If we’re lucky, most of us are in some kind of relationships in our real lives that are every bit as passionate as the way the most dyed-in-the-wool fans feel about their teams. Whether it’s a marriage, a lifelong friendship, our connection with our parents or our siblings or our kids, there is probably someone in our lives that we truly love – and by love I mean someone about whom we feel that when they get a cut, we bleed. Their struggles are our struggles and their triumphs our triumphs. And their even the possibility, the fear, that they may die is as awful to us as the fear that we ourselves might die. We would do anything to keep that from happening. And if it does happen, we are laid low.
I build my entire worldview of medicine around the idea that healers ought to feel this way about the people we care for. If a person is created in God’s image, then someone trying to heal that person ought to feel like their death would be the end of the world. That healer ought to be ready to stare down Death on their behalf.
And touching Death, confronting it, holding its hand and punching it in the mouth, all leave marks. Death is the ultimate source of ritual impurity, the invisible stain that distances us from God, makes it impossible to be a part of the community until we can scrub it off somehow.
In Healing People, Not Patients, I wrote about a late night in the cardiothoracic ICU where I went to work on my white coat with a bottle of peroxide to remove a blood stain. Death, real proximity to death, leaves stains that peroxide won’t remove. I have people I care for whose entire identities were reshaped by the death of a loved one. One person recently told me that his father’s death in his 80s made him suddenly feel like he was next – one minute a caregiver in mid-life, the next an old man whose time was up.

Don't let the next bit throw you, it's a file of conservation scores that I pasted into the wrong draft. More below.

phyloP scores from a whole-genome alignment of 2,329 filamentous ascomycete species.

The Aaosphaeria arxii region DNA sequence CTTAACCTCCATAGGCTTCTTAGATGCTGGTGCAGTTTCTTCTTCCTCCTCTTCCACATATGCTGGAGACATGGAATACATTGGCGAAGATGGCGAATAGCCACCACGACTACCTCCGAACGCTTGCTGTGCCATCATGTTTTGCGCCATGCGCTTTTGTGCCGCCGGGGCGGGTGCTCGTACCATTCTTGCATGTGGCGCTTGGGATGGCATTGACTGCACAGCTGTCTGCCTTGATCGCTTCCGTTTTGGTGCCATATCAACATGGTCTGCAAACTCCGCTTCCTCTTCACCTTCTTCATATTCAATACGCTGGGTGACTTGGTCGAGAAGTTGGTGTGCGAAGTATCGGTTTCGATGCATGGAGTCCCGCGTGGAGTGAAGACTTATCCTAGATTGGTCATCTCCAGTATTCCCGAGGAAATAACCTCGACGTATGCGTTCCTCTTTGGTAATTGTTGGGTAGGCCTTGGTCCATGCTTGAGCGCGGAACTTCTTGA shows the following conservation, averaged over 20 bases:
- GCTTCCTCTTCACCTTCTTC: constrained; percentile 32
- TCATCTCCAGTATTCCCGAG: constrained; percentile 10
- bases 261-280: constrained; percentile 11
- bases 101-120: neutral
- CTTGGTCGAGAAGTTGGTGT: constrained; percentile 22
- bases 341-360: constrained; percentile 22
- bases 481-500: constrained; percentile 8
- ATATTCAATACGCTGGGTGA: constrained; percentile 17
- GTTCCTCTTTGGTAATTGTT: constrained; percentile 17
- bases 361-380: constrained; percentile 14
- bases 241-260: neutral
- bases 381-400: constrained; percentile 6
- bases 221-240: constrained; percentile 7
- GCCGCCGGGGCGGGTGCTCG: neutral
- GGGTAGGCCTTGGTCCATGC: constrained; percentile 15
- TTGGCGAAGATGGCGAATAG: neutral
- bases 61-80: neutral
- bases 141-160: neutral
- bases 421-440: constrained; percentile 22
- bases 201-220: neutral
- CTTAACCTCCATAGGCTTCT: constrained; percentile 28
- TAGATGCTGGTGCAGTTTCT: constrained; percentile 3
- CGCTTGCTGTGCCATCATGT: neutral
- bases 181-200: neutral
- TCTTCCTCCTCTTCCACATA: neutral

Are we destined to sink deeper into despair each time we fall short of saving a life until there’s nothing left of us? To be “ritually impure” forever? Or is there a peroxide for the soul? A stain remover that can allow those of us who dedicate our lives to healing others to feel whole and cleansed again?
Amazingly, there was a biblical concoction that did exactly that, a spiritual stain remover: an unblemished red heifer that has never done any work, cedar wood, hyssop, and some crimson stuff (no, not just any crimson stuff. You know, Crimson Stuff). All you had to do was slaughter the cow, get the high priest to sprinkle the blood seven times in the direction of the Tent of Meeting, and then throw the carcass on a big fire with all the other stuff, saving some of the hyssop for later. Once the fire was completely out, someone else would gather up the ashes of that whole conflagration and put them in a safe place. Whenever someone needed their soul cleaned after a close encounter with death, they just took some of the ashes, mixed them in a vessel with clean water, then had someone who was already clean dip some hyssop (see, I told you you’d need the hyssop later!) into the water and sprinkle it on them. Then they would wash their clothes, wait until nightfall, and bam! Clean again!